If you are looking for premises for your startup, a Community Enterprise Centre could be a good option - full nationwide list here. Most centres offer a range of services beyond shared facilities.

#.3 Local Development Companies

It is worth contacting your local Local Development Company (LDC) to see what support they can offer - a list in Excel can be downloaded from the Pobal website.

Here is the current picture in brief...

According to the Irish Local Development Network, the representative body for Local Development Companies, LDCs focus on addressing inequality and social exclusion and promoting local economic development. All of their 48 members deliver the Social Inclusion Community Activation Programme (SICAP) and in rural contexts, the LEADER Rural Development Programme.

The LEADER 2014-2020 will deliver €250 million in funding to rural Ireland. This well written official factsheet (pdf) explains that how this funding will be administered is currently being determined by an independent evaluation committee under the auspices of the Department of Agriculture, Food and the Marine.

The Galway Rural Development Company Ltd website provides an interesting historical overview of its Rural Development Programme 2007 – 2014 which incorporated LEADER funding. The supports available via that programme were:

  • Capital and other projects to include tourist accommodation - funding of up to 75% is available for eligible projects, with a maximum of up to €150,000.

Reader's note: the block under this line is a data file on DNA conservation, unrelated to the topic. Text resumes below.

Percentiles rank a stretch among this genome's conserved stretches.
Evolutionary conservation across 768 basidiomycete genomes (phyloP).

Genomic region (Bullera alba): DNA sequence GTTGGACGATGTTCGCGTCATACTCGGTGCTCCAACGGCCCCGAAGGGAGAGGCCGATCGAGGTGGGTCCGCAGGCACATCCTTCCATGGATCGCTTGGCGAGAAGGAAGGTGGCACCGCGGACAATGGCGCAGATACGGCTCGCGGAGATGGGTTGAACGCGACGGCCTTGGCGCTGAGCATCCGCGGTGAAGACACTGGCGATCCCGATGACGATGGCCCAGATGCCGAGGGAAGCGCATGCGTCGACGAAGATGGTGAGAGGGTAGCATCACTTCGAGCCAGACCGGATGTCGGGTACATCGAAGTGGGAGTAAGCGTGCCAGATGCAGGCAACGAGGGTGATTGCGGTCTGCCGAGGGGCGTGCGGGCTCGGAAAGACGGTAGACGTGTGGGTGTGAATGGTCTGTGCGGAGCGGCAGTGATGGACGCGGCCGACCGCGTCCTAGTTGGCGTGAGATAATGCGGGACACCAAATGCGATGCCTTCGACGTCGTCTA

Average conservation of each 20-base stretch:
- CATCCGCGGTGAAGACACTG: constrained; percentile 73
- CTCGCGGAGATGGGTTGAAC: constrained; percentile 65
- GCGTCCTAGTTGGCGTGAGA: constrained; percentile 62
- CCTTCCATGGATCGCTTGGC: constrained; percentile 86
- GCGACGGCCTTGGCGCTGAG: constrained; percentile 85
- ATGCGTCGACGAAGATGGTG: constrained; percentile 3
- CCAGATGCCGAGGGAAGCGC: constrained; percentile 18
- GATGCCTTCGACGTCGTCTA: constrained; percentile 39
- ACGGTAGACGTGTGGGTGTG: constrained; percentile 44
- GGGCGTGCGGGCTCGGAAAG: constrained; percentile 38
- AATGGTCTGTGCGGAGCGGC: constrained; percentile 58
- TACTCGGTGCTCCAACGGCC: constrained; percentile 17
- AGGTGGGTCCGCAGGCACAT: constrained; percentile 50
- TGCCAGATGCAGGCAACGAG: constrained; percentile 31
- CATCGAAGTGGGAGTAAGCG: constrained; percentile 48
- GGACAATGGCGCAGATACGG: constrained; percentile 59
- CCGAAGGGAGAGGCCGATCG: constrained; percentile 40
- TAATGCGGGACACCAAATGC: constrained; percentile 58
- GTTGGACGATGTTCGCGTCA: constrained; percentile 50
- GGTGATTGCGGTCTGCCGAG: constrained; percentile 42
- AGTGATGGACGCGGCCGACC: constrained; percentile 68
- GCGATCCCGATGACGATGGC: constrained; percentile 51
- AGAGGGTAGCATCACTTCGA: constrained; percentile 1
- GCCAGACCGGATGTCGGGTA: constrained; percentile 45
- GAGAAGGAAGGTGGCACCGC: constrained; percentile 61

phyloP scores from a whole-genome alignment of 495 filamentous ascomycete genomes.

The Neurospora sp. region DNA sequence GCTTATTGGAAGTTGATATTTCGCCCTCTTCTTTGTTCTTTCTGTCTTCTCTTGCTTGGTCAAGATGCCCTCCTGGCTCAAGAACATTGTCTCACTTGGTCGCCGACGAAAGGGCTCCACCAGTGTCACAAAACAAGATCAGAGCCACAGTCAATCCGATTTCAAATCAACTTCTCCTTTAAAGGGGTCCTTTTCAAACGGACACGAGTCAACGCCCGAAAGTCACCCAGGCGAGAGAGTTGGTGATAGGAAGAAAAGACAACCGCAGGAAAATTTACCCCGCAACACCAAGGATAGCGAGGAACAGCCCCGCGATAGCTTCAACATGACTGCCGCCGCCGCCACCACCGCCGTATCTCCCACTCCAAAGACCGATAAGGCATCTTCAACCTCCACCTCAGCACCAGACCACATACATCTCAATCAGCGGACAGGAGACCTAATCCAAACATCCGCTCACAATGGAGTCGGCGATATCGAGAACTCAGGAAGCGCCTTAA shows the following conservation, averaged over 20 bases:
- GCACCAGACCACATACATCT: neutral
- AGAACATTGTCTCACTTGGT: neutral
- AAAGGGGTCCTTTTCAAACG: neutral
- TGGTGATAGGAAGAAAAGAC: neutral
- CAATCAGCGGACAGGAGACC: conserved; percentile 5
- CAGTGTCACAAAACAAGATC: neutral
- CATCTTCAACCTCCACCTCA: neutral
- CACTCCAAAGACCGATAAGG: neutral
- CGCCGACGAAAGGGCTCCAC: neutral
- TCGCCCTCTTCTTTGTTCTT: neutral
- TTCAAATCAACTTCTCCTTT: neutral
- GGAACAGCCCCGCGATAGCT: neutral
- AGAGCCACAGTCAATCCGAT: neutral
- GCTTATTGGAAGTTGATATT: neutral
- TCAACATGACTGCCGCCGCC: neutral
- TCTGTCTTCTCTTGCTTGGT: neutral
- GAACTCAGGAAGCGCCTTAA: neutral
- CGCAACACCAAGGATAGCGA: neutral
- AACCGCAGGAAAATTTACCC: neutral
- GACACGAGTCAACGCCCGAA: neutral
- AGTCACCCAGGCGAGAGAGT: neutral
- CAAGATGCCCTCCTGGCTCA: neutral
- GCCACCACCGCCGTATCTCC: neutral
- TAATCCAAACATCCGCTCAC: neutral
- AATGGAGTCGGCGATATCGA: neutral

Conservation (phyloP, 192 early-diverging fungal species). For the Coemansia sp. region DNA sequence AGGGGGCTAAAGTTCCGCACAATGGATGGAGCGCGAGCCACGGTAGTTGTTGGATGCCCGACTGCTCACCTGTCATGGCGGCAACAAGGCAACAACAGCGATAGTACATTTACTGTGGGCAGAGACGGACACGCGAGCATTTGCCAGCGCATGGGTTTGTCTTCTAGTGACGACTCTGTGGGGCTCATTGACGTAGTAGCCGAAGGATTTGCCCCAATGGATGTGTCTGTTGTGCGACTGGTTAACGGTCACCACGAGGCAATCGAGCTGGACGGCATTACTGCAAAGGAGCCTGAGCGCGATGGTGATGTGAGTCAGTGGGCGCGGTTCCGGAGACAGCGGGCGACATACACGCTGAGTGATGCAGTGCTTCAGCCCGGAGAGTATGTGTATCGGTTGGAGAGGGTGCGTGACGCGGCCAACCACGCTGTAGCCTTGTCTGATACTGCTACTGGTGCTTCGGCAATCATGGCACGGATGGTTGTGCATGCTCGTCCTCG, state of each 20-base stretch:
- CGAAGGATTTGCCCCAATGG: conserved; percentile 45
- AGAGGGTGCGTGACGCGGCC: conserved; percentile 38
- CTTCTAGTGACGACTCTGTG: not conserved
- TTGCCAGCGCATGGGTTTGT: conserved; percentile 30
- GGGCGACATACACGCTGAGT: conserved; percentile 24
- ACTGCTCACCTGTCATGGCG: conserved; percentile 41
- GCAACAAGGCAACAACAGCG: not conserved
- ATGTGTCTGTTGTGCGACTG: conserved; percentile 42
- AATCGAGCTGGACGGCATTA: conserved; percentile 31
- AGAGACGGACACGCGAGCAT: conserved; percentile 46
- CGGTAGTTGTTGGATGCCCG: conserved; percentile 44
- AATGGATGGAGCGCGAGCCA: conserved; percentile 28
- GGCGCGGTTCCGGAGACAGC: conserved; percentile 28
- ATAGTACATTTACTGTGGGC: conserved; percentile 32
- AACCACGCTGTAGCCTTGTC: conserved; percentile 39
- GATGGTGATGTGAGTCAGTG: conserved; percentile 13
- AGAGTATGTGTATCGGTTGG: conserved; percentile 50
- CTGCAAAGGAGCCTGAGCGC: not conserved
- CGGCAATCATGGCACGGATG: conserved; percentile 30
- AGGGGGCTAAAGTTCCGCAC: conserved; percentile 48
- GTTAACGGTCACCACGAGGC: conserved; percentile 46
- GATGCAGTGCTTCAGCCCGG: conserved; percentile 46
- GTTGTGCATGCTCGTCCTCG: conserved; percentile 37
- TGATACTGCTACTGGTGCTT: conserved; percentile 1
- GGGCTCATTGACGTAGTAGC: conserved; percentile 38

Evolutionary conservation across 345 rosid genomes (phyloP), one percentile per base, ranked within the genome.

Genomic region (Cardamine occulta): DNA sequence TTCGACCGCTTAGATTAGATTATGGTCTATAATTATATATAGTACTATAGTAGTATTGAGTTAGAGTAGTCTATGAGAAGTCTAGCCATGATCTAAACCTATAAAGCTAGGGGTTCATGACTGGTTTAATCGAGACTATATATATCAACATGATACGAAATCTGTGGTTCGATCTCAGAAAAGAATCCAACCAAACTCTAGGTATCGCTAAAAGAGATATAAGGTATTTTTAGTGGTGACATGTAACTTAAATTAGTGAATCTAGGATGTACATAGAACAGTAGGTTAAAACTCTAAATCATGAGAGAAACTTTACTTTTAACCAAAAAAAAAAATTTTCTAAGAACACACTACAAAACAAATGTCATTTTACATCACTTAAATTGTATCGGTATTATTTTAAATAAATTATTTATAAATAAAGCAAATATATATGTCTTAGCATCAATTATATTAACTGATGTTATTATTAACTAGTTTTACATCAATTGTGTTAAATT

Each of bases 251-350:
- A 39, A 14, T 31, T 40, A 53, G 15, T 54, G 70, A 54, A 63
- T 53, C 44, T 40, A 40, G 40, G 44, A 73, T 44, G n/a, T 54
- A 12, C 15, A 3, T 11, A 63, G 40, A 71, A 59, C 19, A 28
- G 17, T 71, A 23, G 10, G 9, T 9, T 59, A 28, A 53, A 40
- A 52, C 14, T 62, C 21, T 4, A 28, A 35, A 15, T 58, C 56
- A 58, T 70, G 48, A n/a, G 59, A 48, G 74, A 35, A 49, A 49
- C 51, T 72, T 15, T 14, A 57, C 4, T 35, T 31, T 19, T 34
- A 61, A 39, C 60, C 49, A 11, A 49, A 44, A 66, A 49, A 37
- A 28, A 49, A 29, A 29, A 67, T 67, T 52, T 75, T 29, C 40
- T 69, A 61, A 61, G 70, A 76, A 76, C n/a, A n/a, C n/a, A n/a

• Analysis and development projects may receive 75% with a maximum grant of €30,000.
  • Training – 100%
The above is historical information. Contact your LDC to see what supports apply!

#.4 Enterprise Ireland

Is the premier Enterprise Support agency in Ireland. However, their services are primarily available only to clients. They are focused (rightly so) on assisting startup businesses and promoters with international growth potential - startups that EI invest in are referred to as HPSUs (High Potential Start Up).

This page on the Enterprise Ireland website outlines the process followed when they meet a potential new client. The first step is to meet with a Startup Advisor in their offices for a introductory meeting. Enterprise Ireland have developed a suite of Startup Development programmes.

New Frontiers is worth a special mention if you have a startup project with growth potential. New Frontiers programmes are delivered by the Institutes of Technology Campus Incubation Centres.  Key contacts are listed on the New Frontiers website which also contains a superb blog with articles for startups.

#.5 Mentoring

is provided by both Enterprise Ireland and the Enterprise Boards. It is also available via Small Business Advice.ie while Bizmentors based in Galway (expanding in 2017 to Mayo and Roscommon) is another great mentoring initiative for small business.


For up to listing (and weekly email) of business networking events check out your local Startup Digest in Galway, Dublin and Cork.


To conclude:

Small Business Can author, Helena Deane wrote a wonderful post outlining the ten commandments of grant applications. I would add that you will need to take time to find out what grant schemes you may be eligible for and the criteria that apply. There is no such thing as free money and your application will require anywhere from a few hours to several days or even weeks for the bigger schemes.